It felt like mind propaganda – over-ecstatic Americans profusely proclaiming that one law has granted them millions in the bank, their dream home, and a holiday in every country. Does the law of attraction hold any truth, or is it a bogus claim that helped sell a million books? Half-way through The Secret documentary, my mind became bored listening to voices preach how the universe has granted their wishes. The law of attraction – the big secret, is based on a belief that you attract what you think and see.
You can become what you think about most. If you wake up in a bad mood and go about your day telling yourself that you have the worse luck – prepare for more.
But, if you wake up happy and look at your day with optimism – happiness will keep happening.
It’s about turning negative thoughts into positive. Don’t dwell on what you don’t want, and start planning towards what you do.
The Secret book suggests you follow three steps: ask, believe, receive; along with physical tasks like writing a grateful list, creating a mood board, and closing your eyes every night and visualising.
A quick internet search proved my scepticism. Psychology Today, published a thorough argument explaining why the law of attraction just isn’t true. The writer – Neil Farber, makes mention of how his first articles on the subject received heavy criticism and backlash. Is this belief equal to religion – you either believe in it, or you don’t?
Despite all my blasé feelings and eagerness to find evidence against the fanatical Secret speakers, I do conceive the meaning as true. It’s hard for people in the Western world dictated by science, to prove accountable anything not seen numerously through sight. Which is probably why mental health has suffered such a declining growth compared to physical.
Why we shouldn’t ignore the law of attraction
Our thoughts are extraordinarily powerful – they guide us in life and stay tuned to who we are from morning to-night. I don’t need to have a psychology degree to understand that. It’s a natural process to follow what we think.
When I loathed myself and battled severe self-hatred, of course I didn’t want to put on a bikini, take a photo, or stand up and give a presentation. My thoughts confirmed I was ugly and embarrassing.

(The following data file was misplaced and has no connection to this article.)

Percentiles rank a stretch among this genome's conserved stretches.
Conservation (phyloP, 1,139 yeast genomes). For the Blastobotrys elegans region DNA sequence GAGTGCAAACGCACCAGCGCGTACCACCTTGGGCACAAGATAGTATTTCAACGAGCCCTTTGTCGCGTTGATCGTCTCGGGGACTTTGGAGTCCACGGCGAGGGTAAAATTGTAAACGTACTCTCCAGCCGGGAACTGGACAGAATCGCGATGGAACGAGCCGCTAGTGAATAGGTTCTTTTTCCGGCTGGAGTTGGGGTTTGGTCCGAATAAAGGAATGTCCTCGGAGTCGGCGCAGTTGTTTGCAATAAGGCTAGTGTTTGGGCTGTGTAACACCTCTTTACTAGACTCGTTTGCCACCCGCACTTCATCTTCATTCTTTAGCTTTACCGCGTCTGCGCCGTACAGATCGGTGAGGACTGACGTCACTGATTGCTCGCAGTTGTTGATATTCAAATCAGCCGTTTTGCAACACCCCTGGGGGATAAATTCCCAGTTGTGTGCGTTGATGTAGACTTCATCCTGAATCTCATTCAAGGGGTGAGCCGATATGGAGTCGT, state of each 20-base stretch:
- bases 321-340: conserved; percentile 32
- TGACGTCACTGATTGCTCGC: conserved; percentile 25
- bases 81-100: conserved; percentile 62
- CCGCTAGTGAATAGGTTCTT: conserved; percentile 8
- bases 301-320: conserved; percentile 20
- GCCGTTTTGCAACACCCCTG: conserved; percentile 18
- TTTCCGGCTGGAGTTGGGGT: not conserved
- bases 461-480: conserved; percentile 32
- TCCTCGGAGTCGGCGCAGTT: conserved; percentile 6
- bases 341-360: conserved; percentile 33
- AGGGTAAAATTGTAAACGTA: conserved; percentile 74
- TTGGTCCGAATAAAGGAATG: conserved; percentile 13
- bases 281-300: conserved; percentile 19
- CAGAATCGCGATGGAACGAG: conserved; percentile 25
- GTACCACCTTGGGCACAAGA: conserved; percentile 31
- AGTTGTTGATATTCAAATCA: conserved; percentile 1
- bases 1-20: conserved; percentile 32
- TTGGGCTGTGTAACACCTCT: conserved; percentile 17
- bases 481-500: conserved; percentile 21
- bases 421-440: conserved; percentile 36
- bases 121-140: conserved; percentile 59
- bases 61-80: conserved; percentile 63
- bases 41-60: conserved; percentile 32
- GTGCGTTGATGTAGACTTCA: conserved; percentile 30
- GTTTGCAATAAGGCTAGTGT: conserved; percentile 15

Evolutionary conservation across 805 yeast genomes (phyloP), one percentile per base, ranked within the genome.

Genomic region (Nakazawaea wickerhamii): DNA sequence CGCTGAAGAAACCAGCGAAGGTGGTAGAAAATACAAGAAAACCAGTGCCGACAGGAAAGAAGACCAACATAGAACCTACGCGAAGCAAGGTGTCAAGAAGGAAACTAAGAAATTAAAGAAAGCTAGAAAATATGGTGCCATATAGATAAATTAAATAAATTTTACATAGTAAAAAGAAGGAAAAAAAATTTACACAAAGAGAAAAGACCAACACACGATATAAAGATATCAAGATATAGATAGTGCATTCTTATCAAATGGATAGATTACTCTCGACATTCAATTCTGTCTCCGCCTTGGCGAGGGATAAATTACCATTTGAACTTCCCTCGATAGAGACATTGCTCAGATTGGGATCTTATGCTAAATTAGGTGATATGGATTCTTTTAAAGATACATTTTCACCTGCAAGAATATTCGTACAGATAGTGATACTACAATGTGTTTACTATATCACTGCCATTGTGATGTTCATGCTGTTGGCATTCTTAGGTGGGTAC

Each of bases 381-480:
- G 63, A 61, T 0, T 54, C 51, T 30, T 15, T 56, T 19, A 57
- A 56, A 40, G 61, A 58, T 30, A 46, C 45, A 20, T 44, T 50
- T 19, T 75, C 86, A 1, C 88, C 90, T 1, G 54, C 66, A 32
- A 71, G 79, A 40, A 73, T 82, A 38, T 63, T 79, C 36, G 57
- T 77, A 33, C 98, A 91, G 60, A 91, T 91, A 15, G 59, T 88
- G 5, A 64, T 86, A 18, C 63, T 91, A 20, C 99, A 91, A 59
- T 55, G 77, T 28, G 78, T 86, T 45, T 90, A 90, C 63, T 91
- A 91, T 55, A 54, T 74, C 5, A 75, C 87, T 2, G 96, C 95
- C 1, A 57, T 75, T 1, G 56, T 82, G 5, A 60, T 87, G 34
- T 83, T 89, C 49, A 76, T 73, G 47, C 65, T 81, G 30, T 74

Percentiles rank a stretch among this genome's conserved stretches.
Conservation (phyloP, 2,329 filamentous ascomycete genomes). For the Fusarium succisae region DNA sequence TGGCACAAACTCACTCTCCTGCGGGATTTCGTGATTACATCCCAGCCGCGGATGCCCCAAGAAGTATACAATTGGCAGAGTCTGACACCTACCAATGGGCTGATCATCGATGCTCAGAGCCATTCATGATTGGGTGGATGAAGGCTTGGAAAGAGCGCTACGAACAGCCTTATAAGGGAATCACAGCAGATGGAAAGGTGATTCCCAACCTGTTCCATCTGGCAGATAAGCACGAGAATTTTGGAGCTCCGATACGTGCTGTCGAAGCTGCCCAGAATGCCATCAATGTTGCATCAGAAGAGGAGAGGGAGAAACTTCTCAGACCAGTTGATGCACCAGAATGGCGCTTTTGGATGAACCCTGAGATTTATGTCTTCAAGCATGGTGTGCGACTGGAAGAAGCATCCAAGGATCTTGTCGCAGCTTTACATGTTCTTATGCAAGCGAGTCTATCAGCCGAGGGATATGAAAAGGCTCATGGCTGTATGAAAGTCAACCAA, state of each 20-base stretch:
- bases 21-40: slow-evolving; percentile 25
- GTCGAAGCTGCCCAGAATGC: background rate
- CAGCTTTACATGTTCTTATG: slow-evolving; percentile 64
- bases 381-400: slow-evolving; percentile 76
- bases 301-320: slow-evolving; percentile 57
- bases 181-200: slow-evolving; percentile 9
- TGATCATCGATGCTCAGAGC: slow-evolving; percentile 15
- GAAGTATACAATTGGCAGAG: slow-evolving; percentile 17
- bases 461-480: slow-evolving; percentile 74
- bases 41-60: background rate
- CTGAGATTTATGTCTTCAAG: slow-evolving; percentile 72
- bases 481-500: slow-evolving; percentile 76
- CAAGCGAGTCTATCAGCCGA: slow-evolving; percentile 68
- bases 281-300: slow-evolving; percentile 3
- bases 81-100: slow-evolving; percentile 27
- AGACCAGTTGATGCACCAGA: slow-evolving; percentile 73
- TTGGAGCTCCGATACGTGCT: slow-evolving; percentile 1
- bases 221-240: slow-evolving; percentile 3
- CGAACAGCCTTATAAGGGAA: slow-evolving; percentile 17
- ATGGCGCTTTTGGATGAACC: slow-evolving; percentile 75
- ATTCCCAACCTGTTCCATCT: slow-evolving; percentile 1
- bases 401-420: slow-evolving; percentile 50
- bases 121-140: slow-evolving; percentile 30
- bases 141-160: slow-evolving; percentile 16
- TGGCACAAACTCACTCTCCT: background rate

It’s taken years to change my emotions and implement what I now know as self-love. From my experience, I recognise how strongly a person can act based on thoughts. This is an example I said to my friend the other day: If I asked you to run a mile with me tomorrow, you would probably say no. If I asked you to run from one side of a field to the other, you would probably say yes.
Not because the field is faster or easier – the field is a reachable goal. If you don’t exercise, you are likely to opt for walking instead of running, and if you are nowhere near a million pounds, you aim for a closer reach.
We strive for dreams, yet we daily aim for possibilities we deem probable. So, taking law of attraction into account, if we start expressing our desires and talking about them as though they are a reality, we have a higher chance of actually taking measures to achieve them.
If you told me a machine had a 100% guarantee to give me abs after a month of using (completely proven), I would use the machine. I would stick with it as I would know that my result are definite.
However, if you told me a machine had a 40% guarantee of giving me abs after a month or two, I would lose focus. Why? I know all the hard work might not pay off.
That’s the gamble we take. If you apply the law of attraction and fully remain confident that you will get what you want, the universe might not work in your favour, but you will view that goal with another set of eyes, and you will put an extra effort in.
My theory – there are two types of people. Those who dream, and those who turn dreams to realistic life plans. The law of attraction can have you aiming for the second type. Yes, I’m not a psychologist or expert!
Do you believe in the law of attraction and have you read or watched The Secret?